Is it Time to Declare a Climate Emergency?<p>At what stage, and at what rise in global temperatures, will these tipping points be reached? No one is entirely sure. It may take centuries, millennia or it could be imminent.</p><p>But as COVID-19 taught us, we need to prepare for the expected. We were aware of the risk of a pandemic. We also knew that we were not sufficiently prepared. But we didn't act in a meaningful manner. Thankfully, we have been able to fast-track the production of vaccines to combat COVID-19. But there is no vaccine for climate change once we have passed these tipping points.</p><p><a href="https://www.weforum.org/reports/the-global-risks-report-2021" target="_blank">We need to act now on our climate</a>. Act like these tipping points are imminent. And stop thinking of climate change as a slow-moving, long-term threat that enables us to kick the problem down the road and let future generations deal with it. We must take immediate action to reduce global warming and fulfill our commitments to the <a href="https://www.ipcc.ch/sr15/" target="_blank" rel="noopener noreferrer">Paris Agreement</a>, and build resilience with these tipping points in mind.</p><p>We need to plan now to mitigate greenhouse gas emissions, but we also need to plan for the impacts, such as the ability to feed everyone on the planet, develop plans to manage flood risk, as well as manage the social and geopolitical impacts of human migrations that will be a consequence of fight or flight decisions.</p><p>Breaching these tipping points would be cataclysmic and potentially far more devastating than COVID-19. Some may not enjoy hearing these messages, or consider them to be in the realm of science fiction. But if it injects a sense of urgency to make us respond to climate change like we have done to the pandemic, then we must talk more about what has happened before and will happen again.</p><p>Otherwise we will continue playing Jenga with our planet. And ultimately, there will only be one loser – us.</p>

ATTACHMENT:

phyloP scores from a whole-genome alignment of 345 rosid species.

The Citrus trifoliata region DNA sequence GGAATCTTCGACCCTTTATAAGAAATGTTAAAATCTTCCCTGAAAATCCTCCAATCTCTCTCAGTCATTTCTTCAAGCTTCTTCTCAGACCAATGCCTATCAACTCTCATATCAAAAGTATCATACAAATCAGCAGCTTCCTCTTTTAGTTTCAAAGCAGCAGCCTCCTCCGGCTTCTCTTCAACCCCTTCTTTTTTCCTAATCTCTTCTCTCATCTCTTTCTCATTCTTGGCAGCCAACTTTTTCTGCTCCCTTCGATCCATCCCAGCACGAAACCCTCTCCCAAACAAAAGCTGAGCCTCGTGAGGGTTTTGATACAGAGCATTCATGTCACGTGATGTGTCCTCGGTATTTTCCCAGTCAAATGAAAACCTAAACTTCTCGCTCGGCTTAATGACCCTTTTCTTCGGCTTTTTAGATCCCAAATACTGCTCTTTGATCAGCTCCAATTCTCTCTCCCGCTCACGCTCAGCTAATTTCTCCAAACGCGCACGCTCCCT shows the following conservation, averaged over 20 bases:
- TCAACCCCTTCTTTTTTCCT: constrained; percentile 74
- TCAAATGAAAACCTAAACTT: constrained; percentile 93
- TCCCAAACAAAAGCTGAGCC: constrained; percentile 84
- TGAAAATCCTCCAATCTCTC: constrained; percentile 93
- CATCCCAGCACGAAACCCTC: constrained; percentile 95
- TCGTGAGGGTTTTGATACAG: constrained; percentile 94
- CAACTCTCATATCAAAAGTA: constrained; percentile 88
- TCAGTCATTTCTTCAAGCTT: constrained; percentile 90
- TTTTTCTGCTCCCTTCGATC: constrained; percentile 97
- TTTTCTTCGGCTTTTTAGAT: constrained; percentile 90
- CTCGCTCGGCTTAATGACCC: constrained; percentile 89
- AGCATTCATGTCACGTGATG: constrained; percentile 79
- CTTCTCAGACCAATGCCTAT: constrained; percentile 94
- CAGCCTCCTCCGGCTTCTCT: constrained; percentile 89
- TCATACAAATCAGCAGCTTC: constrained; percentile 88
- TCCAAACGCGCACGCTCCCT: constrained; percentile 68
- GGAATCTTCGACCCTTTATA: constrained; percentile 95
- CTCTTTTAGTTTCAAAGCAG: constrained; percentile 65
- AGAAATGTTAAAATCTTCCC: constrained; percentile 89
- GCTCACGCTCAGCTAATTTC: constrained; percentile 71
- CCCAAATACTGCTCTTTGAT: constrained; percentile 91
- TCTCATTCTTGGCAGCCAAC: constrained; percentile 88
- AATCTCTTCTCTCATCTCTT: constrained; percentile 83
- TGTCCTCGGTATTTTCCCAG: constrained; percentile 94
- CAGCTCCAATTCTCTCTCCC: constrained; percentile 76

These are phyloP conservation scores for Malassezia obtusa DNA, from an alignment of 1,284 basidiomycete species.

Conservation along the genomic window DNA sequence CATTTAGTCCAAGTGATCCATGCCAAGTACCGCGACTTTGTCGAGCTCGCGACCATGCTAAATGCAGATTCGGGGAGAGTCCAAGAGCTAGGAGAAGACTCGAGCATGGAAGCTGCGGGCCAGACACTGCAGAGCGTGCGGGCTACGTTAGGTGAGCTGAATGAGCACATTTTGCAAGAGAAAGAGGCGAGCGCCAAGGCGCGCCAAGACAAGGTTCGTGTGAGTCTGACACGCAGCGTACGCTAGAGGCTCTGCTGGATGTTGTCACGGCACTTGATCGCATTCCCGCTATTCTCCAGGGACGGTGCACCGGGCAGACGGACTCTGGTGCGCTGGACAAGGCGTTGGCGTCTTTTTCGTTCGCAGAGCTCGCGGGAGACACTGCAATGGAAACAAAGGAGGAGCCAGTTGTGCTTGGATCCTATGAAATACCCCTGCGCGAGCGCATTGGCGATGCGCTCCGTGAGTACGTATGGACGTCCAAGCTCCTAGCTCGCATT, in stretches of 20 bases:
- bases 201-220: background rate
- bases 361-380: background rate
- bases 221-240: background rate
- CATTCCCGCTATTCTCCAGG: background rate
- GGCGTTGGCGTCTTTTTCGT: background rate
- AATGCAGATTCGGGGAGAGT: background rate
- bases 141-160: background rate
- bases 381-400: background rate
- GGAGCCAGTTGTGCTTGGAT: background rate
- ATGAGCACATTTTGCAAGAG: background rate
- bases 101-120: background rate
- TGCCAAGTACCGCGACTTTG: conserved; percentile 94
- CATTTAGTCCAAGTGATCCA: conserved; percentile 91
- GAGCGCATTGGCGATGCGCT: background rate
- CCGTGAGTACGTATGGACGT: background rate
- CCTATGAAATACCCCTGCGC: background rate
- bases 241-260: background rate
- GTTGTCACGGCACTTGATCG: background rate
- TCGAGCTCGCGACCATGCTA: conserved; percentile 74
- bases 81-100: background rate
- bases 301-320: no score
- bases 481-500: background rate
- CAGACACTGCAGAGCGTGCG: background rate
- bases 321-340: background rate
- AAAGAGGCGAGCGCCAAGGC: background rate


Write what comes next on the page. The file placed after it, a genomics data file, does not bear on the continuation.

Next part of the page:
By John R. Platt
The period of the 45th presidency will go down as dark days for the United States — not just for the violent insurgency and impeachment that capped off Donald Trump's four years in office, but for every regressive action that came before.
- Biden Announces $2 Trillion Climate and Green Recovery Plan ... ›
- How Biden and Kerry Can Rebuild America's Climate Leadership ... ›
- Biden's EPA Pick Michael Regan Urged to Address Environmental ... ›
- How Joe Biden's Climate Plan Compares to the Green New Deal ... ›